Church leaders in India have cautiously welcomed the execution of four men convicted of the 2012 gang rape and murder of a young woman in the national capital. The four involved in the shocking crime on a moving bus in New Delhi were hanged at 5.30am on March 20, more than seven years after they committed the murder. Bus cleaners Mukesh Singh and Akshay Thakur, fruit seller Pawan Gupta and gym instructor Vinay Sharma were hanged simultaneously inside Tihar Jail in Delhi, director-general of police Sandeep Goel said. “We respect and uphold the verdict of the judiciary in our country, but at the same time as Christians we believe in pro-life and reconciliation. I still feel there should have been enough efforts from our society, government and concerned persons for repentance,” Sister Anastasia Gill, a member of Delhi Minorities Commission, told UCA News. Sister Gill, a Supreme Court lawyer, said the execution “will give a clear message to society that there is a law, though it took a long time, but at last justice was done and it will give more confidence to people, especially women.”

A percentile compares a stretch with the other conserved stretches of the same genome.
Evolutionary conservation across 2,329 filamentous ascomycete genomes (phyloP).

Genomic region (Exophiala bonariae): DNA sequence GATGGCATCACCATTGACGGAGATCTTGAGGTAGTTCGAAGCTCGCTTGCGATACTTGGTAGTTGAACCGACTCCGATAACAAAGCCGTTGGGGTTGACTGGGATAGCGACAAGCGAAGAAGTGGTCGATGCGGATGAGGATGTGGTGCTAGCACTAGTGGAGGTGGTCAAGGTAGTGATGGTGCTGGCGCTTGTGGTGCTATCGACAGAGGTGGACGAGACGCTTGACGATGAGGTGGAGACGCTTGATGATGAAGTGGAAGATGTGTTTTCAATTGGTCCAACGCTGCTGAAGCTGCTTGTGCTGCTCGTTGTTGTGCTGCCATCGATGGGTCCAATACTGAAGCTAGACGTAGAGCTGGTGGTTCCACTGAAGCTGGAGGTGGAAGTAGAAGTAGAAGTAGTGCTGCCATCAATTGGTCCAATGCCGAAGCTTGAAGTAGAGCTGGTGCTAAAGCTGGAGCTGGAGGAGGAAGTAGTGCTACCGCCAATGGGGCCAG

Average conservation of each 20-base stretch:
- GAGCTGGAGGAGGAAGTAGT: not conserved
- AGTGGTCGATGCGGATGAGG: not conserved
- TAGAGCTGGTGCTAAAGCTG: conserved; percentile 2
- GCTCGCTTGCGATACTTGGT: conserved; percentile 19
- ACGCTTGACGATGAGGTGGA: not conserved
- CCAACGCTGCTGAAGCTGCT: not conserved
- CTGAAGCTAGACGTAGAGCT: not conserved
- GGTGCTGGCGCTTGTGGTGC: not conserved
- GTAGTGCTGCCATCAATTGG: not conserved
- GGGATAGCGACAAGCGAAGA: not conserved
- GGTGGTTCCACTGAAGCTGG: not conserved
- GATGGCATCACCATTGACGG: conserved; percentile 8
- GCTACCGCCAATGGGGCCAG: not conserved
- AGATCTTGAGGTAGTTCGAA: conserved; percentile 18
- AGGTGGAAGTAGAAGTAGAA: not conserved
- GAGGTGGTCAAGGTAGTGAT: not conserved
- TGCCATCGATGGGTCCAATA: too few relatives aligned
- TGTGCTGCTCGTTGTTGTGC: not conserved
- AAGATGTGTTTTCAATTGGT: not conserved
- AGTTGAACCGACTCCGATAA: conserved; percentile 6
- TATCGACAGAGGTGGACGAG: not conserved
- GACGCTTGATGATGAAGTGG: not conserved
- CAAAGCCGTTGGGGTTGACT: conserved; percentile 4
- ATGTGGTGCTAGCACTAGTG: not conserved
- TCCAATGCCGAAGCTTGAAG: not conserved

She added: “Government and civil society must think of a solution to change the mindset of people and society to respect women. Until that happens, rape and atrocities against women will continue.” On Dec. 16, 2012, a 23-year-old physiotherapy student and her male friend had watched a movie and were looking for a ride home when they were lured into a private bus, empty but for six men including the driver and the cleaners. The woman was raped for hours and tortured with an iron rod before being thrown onto the road with severe internal injuries. She died on Dec. 29, leaving the nation shocked and angry. Besides the four men hanged today, two more men were arrested by police days after the crime. Ram Singh was found hanging in his cell and the sixth, who was just short of 18 years old when the murder was committed, was released after three years in a reform home. The crime sparked widespread protests across the country and massive global outrage. It also led to the toughening of laws against sex offenders in India. The accused men were convicted within a year and their death sentence was upheld by the Supreme Court in 2017. But defense lawyers used legal moves to delay the convicts’ execution. The parents of the woman, especially her mother Asha Devi, continued with the legal battle to see the culprits hanged. “It was delayed but we got justice. Today my daughter got justice and girls of the country got justice,” Devi told reporters after the execution. “This will be a message for the entire country. Girls will now feel safer. After the execution, families will start teaching their sons and use the hangings as an example.” Father Savarimuthu Sankar, spokesman of Delhi Archdiocese, told UCA News that “we welcome the final judgment of this heinous crime. The country wanted justice for the victim, but of course the Catholic Church has been and will always be pro-life — and in front of God we all are equal.” Father Sankar said the big question is whether hanging four people will change society. “You take any newspaper or television report and you can read or hear news of rape and murder. Sometimes even a toddler is raped,” he said. “Only time will tell the impact of this judgment, but certainly this will give a message in society that there is a law, it is for all and in front of the law we all are equal irrespective of who we are.” Rape is the fourth most common crime against women in India. Recently released figures from the National Crime Records Bureau show police registered 33,977 cases of rape in 2018, an average of 93 every day. Many rapes go unreported in various countries including India. In India, consensual sex given on the false promise of marriage constitutes rape. The willingness to report rape has increased in recent years after several cases received widespread media attention and triggered public protests. This led the government to reform its penal code for rape and sexual assault.
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